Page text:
How to Live in the Present: 7 "Easy Tips"

I recently took a trip to Munson Island, off the Florida Keys. With a dozen Boy Scouts in tow, we paddled six miles from the Keys to this deserted island. Our BSA-staff docent had long hair, a dark tan and no care for the future or yesterday. He forced us all to fold into his zen-like state of mind.
 
It was irritating.
 
When we asked the question "when" to anything, he simple said: "When it [event] happens; don't worry about the future." To help us on our magical journey into the present moment, he took away our watches and cell phones. Without a time measurement device, the question "when" regarding an event lost its relevancy.
 
In just a few days time, I was beginning to understand our hippie Eagle Scout leader.  "When" really doesn't matter. Whatever the event is will or will not happen. Worrying about it doesn't make it so. In fact, worrying or even thinking too much about the future turns the present moment into a distraction.
 
My docent was onto something, but he wasn't original. Buddha chose to live in the present moment thousands of years ago. Christ tells us to not worry about tomorrow (Matthew 6:32), to simply pray for "daily bread" (Matthew 6:11), not the bread for tomorrow, next week or next year. 
 
Ironically and sadly, I didn't really hear what Christ said or care much about Buddha because I was too focused on what I was going to do tomorrow and then stressing about my past mistakes. I couldn't hear because mentally I wasn't there. 
 
While on the island, I came up with a way to focus on the present. I brought this back to the mainland and have been living it every since. It really makes a difference. 
 
Tip 1: Consider the day
When you wake up, don't take it for granted. Realize that you are alive--in this present moment. Think about it for a second or two and then begin to focus on what that means.
 
Tip 2: Consider the tasks for the day
Now that you're awake and you appreciate the gift aliveness, consider the things that you may do that day and that day only. Tell yourself that whatever gets done today is supposed to get done. Whatever doesn't was not meant for today--or possibly to ever get done. Remember; don't think about tomorrow. It may not happen.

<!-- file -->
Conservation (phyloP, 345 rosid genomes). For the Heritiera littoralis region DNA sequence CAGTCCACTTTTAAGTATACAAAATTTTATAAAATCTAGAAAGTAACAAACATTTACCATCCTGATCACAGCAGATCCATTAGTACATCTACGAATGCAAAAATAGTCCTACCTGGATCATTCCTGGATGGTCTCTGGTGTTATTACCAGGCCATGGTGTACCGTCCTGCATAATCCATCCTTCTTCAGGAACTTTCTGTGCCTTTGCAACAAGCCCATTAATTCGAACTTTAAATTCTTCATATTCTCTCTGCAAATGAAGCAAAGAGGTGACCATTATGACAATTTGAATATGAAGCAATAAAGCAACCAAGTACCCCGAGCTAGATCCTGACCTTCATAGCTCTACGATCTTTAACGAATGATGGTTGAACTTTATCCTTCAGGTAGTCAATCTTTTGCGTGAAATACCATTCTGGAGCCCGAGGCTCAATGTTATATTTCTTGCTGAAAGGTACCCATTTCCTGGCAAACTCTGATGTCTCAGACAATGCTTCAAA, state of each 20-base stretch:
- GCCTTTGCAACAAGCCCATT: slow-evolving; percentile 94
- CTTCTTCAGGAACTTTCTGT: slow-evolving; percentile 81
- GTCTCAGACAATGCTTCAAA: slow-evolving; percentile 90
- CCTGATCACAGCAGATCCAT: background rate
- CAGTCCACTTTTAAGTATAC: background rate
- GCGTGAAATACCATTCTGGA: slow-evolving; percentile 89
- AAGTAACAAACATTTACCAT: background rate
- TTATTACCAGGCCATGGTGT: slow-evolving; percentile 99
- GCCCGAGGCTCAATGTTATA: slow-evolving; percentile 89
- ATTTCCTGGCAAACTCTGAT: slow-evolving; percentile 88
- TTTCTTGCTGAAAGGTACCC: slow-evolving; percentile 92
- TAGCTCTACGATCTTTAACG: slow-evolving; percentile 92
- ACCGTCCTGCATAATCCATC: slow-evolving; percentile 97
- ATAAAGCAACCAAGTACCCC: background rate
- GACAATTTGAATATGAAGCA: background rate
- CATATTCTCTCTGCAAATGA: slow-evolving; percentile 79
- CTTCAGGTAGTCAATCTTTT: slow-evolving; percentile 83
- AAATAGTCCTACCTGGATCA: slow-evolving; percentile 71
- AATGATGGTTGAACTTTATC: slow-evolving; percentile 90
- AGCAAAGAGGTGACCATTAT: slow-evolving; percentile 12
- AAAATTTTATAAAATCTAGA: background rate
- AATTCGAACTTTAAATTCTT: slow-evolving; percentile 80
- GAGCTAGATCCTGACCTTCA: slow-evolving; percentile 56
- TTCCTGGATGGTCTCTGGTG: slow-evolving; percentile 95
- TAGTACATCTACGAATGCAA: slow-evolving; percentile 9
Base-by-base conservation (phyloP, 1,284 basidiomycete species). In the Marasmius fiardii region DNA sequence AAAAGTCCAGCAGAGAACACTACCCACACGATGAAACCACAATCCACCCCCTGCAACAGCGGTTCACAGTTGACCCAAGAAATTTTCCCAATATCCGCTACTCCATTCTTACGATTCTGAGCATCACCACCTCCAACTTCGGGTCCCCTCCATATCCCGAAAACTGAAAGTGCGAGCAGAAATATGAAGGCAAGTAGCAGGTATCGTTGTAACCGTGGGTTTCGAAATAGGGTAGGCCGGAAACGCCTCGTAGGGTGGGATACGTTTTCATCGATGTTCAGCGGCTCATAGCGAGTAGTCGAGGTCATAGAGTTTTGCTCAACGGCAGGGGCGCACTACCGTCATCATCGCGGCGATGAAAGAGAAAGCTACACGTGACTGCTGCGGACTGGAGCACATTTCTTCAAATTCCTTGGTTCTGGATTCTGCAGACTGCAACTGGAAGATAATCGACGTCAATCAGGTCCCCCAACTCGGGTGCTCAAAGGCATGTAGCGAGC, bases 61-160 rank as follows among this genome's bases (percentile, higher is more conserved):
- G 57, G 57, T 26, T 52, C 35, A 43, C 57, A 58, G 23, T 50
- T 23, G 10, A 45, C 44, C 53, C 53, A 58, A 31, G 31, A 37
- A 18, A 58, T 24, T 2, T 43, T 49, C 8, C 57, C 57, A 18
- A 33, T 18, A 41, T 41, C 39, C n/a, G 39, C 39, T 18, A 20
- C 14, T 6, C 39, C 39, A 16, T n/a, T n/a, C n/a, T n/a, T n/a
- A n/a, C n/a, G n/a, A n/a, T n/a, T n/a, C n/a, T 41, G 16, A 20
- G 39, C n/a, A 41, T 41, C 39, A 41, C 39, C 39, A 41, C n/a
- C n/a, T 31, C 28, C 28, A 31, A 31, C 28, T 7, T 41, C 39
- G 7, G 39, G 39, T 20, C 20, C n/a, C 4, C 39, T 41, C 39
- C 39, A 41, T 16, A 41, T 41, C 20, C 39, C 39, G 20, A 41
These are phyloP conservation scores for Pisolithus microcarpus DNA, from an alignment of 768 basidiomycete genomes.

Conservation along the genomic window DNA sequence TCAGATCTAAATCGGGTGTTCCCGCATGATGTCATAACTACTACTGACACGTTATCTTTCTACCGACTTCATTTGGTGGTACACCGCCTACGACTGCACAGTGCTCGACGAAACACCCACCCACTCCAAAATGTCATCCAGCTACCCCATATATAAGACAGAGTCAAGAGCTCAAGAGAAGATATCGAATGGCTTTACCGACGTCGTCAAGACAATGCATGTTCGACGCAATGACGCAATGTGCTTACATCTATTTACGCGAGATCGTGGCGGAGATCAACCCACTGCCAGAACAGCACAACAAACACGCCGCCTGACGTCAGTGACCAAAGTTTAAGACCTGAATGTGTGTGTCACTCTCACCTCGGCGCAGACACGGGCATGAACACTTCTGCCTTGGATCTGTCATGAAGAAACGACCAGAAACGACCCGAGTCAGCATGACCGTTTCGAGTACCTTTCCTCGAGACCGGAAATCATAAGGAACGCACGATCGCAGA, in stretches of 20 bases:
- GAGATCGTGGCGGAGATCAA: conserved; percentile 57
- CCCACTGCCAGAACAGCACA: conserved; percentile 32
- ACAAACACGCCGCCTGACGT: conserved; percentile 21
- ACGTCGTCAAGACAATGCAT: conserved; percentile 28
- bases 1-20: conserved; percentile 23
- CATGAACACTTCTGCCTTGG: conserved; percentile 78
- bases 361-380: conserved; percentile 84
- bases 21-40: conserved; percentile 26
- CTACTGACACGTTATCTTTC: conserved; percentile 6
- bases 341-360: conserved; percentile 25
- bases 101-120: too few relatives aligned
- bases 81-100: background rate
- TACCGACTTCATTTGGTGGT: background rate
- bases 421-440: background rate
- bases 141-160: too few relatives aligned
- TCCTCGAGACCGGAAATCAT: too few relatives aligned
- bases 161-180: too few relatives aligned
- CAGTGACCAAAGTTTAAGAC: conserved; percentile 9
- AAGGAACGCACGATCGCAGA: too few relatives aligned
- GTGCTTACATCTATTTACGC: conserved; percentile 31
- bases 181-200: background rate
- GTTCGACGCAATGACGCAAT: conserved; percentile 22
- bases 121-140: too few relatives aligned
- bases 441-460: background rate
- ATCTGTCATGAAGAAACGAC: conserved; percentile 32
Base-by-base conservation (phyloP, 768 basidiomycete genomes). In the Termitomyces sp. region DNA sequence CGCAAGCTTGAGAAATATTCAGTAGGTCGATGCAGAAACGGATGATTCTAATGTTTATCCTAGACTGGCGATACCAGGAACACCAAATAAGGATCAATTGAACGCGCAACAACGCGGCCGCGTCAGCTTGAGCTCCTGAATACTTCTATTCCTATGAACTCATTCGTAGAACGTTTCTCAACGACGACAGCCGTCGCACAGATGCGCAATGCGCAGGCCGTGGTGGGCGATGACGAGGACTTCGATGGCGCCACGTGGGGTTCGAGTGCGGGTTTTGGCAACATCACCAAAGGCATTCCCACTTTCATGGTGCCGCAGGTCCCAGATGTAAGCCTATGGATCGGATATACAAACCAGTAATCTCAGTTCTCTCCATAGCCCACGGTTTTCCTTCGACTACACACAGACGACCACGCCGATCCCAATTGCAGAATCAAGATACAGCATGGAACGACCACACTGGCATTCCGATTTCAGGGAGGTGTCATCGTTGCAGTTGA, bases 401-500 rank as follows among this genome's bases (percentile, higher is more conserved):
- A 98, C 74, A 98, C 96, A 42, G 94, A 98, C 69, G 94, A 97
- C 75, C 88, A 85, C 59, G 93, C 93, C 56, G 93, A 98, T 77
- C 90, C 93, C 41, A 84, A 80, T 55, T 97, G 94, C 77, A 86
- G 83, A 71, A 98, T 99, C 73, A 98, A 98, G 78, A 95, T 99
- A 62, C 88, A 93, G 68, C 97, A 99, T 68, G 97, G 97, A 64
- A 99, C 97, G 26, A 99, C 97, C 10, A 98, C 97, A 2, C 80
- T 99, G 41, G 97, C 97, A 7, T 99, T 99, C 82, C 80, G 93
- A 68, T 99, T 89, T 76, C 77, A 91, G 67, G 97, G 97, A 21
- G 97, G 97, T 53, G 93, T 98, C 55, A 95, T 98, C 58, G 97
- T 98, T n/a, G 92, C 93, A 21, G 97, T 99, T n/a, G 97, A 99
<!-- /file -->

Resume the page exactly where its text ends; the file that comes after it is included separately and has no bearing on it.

Tip 3: Consider distractions
As you go through the day, be mentally present. In other words, watch what comes into your mind. If it is a worry about tomorrow, don't dwell on it. Toss it aside as a needless distraction that is robbing you of the present. Do this over and over and over and it will become second nature. 
 
Tip 4: Become aware
Awareness can only come when your mind is living in the present and not stirring about the future or the past. With a clear mind, focus on what is going on at that moment. You'll be amazed at what you start picking up. 
 
Tip 5: Don't let people pull you into their future
You'll realize that most people don't try to live in the present. If you can, start training your loved ones to live in the present by asking them to not talk to much about future "what ifs." At first, they will be annoyed, but after a time they will understand and realize the great gift you have given them. 
 
Tip 6: Relish the end
As the end of the day draws near, relish it rather than feeling guilty over the things you didn't get done. Remember tip 2? Repeat it here. What got done was supposed to get done; what didn't wasn't. The day is over; you did well. 
 
Tip 7: Rinse and repeat
It takes practice to tie a shoe, ride a bike or learn a new language. Living in the present takes a lifetime of practice. Buddha had to give up all materialism before he could come close. As the Son of God, Christ had a bit of an advantage. Most of us won't give up our material possessions to go live on an island without time measurement devices. We will need to repeat the six step every day and be aware of them, which is what being present really is. 
 
I'm off the island and have been for several months. I've failed at these seven steps many times, but the times I succeed have been the most aware that I've ever been in my entire life. When I'm in the present, stress dissipates, worry dissolves and life is much better.
 
Give it a try! 
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